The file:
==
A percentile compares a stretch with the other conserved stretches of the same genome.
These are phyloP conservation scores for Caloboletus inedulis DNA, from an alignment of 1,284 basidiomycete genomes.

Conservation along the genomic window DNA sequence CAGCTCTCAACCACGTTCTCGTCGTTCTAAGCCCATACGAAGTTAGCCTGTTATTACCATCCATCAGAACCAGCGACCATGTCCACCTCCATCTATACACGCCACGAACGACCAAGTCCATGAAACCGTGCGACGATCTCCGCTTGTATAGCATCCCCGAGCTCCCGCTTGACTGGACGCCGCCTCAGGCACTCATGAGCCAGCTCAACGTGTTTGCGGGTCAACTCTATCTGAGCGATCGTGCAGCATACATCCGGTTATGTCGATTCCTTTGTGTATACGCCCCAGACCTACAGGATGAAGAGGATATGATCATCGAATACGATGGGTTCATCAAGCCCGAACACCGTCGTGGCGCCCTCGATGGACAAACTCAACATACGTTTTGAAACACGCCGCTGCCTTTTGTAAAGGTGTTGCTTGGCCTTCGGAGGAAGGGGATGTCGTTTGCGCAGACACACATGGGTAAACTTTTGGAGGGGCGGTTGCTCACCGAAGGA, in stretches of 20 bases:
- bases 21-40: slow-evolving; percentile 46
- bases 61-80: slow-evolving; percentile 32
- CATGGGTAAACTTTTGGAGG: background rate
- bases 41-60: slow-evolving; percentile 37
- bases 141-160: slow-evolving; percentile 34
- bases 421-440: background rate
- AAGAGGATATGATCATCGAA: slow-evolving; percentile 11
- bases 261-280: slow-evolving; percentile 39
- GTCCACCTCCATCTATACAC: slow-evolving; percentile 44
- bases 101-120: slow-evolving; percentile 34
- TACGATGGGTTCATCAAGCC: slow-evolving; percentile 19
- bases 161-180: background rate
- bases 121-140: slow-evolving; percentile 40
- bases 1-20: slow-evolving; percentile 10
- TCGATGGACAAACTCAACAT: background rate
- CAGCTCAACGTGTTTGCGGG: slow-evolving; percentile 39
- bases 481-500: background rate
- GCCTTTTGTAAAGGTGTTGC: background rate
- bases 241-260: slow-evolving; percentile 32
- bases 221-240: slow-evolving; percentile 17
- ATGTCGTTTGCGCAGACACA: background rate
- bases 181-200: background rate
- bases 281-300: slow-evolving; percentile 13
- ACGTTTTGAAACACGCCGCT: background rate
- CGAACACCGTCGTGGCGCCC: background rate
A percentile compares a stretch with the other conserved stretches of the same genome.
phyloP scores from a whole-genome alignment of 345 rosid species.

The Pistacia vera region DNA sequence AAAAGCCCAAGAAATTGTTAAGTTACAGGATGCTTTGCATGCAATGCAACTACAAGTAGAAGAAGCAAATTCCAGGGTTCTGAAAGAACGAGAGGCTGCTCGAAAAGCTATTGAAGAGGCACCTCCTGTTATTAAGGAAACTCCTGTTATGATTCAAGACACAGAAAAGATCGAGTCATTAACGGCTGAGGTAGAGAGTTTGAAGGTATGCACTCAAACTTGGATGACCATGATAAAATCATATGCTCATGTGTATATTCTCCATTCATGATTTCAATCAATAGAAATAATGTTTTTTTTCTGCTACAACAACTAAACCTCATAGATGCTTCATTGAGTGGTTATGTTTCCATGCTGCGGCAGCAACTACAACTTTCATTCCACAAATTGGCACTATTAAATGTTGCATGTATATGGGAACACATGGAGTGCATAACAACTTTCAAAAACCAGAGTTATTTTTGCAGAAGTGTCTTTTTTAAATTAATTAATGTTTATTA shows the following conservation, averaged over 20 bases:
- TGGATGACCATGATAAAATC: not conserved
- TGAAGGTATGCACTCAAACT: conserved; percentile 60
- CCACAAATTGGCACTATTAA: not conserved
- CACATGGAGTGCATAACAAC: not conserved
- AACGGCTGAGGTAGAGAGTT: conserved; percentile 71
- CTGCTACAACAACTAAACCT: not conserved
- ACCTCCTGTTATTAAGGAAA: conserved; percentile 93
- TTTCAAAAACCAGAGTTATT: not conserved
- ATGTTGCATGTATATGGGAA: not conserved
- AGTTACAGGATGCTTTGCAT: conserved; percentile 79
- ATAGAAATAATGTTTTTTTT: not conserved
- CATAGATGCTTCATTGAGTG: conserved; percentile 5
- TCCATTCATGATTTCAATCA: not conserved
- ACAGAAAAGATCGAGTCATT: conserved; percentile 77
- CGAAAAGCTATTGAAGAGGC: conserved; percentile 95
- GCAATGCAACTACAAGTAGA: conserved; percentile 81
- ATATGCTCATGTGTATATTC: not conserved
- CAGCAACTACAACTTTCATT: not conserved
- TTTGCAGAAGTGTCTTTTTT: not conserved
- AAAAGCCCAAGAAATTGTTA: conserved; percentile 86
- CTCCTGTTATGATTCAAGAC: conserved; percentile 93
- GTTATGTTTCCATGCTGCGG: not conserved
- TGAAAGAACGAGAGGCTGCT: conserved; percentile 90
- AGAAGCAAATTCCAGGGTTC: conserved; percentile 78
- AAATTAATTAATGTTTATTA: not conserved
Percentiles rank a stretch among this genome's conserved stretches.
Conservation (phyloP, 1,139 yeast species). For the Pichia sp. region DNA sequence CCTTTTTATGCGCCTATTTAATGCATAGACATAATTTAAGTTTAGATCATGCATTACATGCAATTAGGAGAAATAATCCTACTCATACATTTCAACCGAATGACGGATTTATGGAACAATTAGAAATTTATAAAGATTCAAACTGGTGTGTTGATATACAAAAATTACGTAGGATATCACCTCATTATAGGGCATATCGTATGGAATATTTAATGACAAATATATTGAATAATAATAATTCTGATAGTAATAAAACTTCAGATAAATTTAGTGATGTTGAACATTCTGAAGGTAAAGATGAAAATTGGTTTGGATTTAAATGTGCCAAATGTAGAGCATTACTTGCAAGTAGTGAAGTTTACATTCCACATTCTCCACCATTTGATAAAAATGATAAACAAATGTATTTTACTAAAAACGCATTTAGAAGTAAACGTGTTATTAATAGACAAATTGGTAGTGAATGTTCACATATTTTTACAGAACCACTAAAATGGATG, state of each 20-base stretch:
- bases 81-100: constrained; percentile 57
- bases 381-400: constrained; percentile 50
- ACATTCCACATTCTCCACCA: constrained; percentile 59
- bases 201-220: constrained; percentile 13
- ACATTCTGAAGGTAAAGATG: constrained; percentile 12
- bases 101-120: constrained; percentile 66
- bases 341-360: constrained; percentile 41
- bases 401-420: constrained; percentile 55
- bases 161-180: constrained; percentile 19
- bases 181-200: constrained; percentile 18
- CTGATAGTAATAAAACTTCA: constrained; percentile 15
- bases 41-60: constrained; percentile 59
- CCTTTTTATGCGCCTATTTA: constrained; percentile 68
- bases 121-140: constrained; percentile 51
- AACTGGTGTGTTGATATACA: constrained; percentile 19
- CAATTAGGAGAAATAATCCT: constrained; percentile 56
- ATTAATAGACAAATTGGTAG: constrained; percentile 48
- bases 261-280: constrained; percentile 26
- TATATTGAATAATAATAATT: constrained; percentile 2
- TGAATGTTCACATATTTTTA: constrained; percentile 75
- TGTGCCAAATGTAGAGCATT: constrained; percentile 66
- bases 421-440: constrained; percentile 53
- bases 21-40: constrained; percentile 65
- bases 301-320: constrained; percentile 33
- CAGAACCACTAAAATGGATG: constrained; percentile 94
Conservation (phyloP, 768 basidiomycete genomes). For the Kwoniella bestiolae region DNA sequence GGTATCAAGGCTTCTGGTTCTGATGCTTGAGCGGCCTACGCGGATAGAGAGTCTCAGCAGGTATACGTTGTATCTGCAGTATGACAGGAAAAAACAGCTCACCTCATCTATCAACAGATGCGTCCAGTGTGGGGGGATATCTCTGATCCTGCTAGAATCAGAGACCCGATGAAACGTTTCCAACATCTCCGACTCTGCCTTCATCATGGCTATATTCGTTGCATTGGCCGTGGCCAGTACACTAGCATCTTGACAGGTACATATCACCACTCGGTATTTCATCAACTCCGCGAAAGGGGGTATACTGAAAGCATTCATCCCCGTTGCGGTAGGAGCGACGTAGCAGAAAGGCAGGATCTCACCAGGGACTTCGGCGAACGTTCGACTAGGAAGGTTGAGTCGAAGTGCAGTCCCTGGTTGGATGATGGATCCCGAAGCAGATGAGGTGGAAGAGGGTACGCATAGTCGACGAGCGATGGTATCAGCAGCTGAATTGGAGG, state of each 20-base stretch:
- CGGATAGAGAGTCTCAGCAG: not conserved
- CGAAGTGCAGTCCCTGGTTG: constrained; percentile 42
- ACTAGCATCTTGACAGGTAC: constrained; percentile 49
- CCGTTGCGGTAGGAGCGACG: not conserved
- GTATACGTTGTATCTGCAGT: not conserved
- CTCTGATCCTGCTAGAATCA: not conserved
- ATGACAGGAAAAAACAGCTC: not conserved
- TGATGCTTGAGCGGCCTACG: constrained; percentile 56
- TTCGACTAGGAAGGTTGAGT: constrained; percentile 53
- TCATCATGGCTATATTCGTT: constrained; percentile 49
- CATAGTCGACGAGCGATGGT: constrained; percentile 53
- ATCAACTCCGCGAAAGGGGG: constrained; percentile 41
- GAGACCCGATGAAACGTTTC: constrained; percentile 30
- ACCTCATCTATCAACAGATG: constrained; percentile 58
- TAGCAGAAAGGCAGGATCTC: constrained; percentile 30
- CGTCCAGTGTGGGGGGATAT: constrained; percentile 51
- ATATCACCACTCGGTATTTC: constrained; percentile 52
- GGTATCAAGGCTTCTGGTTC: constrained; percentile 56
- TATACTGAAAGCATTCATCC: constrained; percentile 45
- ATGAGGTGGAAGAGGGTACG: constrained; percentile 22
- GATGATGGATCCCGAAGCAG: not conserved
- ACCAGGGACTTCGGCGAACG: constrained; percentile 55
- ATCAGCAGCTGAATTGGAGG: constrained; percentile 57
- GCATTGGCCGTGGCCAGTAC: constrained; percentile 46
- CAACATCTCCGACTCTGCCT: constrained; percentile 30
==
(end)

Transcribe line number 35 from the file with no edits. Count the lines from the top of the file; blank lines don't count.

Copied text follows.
- CACATGGAGTGCATAACAAC: not conserved